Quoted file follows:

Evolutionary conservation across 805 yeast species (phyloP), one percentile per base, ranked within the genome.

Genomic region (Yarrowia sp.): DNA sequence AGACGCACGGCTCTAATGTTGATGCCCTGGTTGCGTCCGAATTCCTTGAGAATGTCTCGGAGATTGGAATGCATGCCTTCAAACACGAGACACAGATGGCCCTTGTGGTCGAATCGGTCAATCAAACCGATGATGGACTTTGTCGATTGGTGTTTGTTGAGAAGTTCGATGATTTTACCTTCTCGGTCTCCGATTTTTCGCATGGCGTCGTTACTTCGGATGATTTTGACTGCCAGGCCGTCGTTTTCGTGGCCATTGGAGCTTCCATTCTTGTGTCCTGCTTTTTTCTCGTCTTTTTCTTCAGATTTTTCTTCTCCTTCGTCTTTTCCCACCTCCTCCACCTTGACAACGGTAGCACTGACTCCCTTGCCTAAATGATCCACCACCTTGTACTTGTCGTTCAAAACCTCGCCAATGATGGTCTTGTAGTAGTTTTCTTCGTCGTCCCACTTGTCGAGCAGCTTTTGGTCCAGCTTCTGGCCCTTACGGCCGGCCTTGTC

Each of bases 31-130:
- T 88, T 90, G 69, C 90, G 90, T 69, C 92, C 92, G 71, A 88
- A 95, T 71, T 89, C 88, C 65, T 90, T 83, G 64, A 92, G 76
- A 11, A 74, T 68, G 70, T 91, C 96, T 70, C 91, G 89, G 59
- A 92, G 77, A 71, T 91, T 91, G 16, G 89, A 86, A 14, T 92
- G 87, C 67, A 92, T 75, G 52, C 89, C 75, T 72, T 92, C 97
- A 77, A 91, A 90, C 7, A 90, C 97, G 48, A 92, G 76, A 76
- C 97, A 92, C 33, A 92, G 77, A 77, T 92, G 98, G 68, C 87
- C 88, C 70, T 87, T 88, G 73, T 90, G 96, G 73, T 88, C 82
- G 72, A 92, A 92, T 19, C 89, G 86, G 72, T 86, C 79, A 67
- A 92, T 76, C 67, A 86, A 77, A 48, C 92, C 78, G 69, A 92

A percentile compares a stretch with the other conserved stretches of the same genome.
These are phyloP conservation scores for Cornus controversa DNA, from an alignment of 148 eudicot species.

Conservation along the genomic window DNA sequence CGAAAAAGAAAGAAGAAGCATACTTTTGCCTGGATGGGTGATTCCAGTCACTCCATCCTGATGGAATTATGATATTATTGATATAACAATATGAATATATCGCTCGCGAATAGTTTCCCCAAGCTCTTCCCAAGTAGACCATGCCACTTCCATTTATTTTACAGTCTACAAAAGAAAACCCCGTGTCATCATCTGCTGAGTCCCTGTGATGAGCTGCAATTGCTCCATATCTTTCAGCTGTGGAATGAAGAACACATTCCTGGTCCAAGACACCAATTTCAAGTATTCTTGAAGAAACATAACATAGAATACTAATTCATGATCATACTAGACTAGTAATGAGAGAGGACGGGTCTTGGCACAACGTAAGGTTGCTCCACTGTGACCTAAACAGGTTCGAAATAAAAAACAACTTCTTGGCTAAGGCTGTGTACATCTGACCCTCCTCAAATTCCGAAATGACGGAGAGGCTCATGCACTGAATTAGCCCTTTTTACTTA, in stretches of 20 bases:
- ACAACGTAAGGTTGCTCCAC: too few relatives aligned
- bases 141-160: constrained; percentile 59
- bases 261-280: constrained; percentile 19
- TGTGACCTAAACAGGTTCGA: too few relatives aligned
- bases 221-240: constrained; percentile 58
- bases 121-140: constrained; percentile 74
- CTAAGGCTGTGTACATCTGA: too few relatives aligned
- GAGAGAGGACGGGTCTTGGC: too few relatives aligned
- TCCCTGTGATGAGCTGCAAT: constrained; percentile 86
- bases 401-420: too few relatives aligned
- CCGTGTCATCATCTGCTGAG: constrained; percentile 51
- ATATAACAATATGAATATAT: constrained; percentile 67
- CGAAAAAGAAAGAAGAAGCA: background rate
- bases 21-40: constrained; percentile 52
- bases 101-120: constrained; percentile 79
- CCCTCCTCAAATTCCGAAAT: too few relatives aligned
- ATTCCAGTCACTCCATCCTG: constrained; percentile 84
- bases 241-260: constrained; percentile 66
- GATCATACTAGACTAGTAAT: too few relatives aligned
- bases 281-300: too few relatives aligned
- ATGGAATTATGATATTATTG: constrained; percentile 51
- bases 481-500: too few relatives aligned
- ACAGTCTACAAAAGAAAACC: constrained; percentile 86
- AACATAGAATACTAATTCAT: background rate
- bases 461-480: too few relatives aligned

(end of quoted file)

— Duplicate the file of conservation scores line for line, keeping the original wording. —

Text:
Evolutionary conservation across 805 yeast species (phyloP), one percentile per base, ranked within the genome.

Genomic region (Yarrowia sp.): DNA sequence AGACGCACGGCTCTAATGTTGATGCCCTGGTTGCGTCCGAATTCCTTGAGAATGTCTCGGAGATTGGAATGCATGCCTTCAAACACGAGACACAGATGGCCCTTGTGGTCGAATCGGTCAATCAAACCGATGATGGACTTTGTCGATTGGTGTTTGTTGAGAAGTTCGATGATTTTACCTTCTCGGTCTCCGATTTTTCGCATGGCGTCGTTACTTCGGATGATTTTGACTGCCAGGCCGTCGTTTTCGTGGCCATTGGAGCTTCCATTCTTGTGTCCTGCTTTTTTCTCGTCTTTTTCTTCAGATTTTTCTTCTCCTTCGTCTTTTCCCACCTCCTCCACCTTGACAACGGTAGCACTGACTCCCTTGCCTAAATGATCCACCACCTTGTACTTGTCGTTCAAAACCTCGCCAATGATGGTCTTGTAGTAGTTTTCTTCGTCGTCCCACTTGTCGAGCAGCTTTTGGTCCAGCTTCTGGCCCTTACGGCCGGCCTTGTC

Each of bases 31-130:
- T 88, T 90, G 69, C 90, G 90, T 69, C 92, C 92, G 71, A 88
- A 95, T 71, T 89, C 88, C 65, T 90, T 83, G 64, A 92, G 76
- A 11, A 74, T 68, G 70, T 91, C 96, T 70, C 91, G 89, G 59
- A 92, G 77, A 71, T 91, T 91, G 16, G 89, A 86, A 14, T 92
- G 87, C 67, A 92, T 75, G 52, C 89, C 75, T 72, T 92, C 97
- A 77, A 91, A 90, C 7, A 90, C 97, G 48, A 92, G 76, A 76
- C 97, A 92, C 33, A 92, G 77, A 77, T 92, G 98, G 68, C 87
- C 88, C 70, T 87, T 88, G 73, T 90, G 96, G 73, T 88, C 82
- G 72, A 92, A 92, T 19, C 89, G 86, G 72, T 86, C 79, A 67
- A 92, T 76, C 67, A 86, A 77, A 48, C 92, C 78, G 69, A 92

A percentile compares a stretch with the other conserved stretches of the same genome.
These are phyloP conservation scores for Cornus controversa DNA, from an alignment of 148 eudicot species.

Conservation along the genomic window DNA sequence CGAAAAAGAAAGAAGAAGCATACTTTTGCCTGGATGGGTGATTCCAGTCACTCCATCCTGATGGAATTATGATATTATTGATATAACAATATGAATATATCGCTCGCGAATAGTTTCCCCAAGCTCTTCCCAAGTAGACCATGCCACTTCCATTTATTTTACAGTCTACAAAAGAAAACCCCGTGTCATCATCTGCTGAGTCCCTGTGATGAGCTGCAATTGCTCCATATCTTTCAGCTGTGGAATGAAGAACACATTCCTGGTCCAAGACACCAATTTCAAGTATTCTTGAAGAAACATAACATAGAATACTAATTCATGATCATACTAGACTAGTAATGAGAGAGGACGGGTCTTGGCACAACGTAAGGTTGCTCCACTGTGACCTAAACAGGTTCGAAATAAAAAACAACTTCTTGGCTAAGGCTGTGTACATCTGACCCTCCTCAAATTCCGAAATGACGGAGAGGCTCATGCACTGAATTAGCCCTTTTTACTTA, in stretches of 20 bases:
- ACAACGTAAGGTTGCTCCAC: too few relatives aligned
- bases 141-160: constrained; percentile 59
- bases 261-280: constrained; percentile 19
- TGTGACCTAAACAGGTTCGA: too few relatives aligned
- bases 221-240: constrained; percentile 58
- bases 121-140: constrained; percentile 74
- CTAAGGCTGTGTACATCTGA: too few relatives aligned
- GAGAGAGGACGGGTCTTGGC: too few relatives aligned
- TCCCTGTGATGAGCTGCAAT: constrained; percentile 86
- bases 401-420: too few relatives aligned
- CCGTGTCATCATCTGCTGAG: constrained; percentile 51
- ATATAACAATATGAATATAT: constrained; percentile 67
- CGAAAAAGAAAGAAGAAGCA: background rate
- bases 21-40: constrained; percentile 52
- bases 101-120: constrained; percentile 79
- CCCTCCTCAAATTCCGAAAT: too few relatives aligned
- ATTCCAGTCACTCCATCCTG: constrained; percentile 84
- bases 241-260: constrained; percentile 66
- GATCATACTAGACTAGTAAT: too few relatives aligned
- bases 281-300: too few relatives aligned
- ATGGAATTATGATATTATTG: constrained; percentile 51
- bases 481-500: too few relatives aligned
- ACAGTCTACAAAAGAAAACC: constrained; percentile 86
- AACATAGAATACTAATTCAT: background rate
- bases 461-480: too few relatives aligned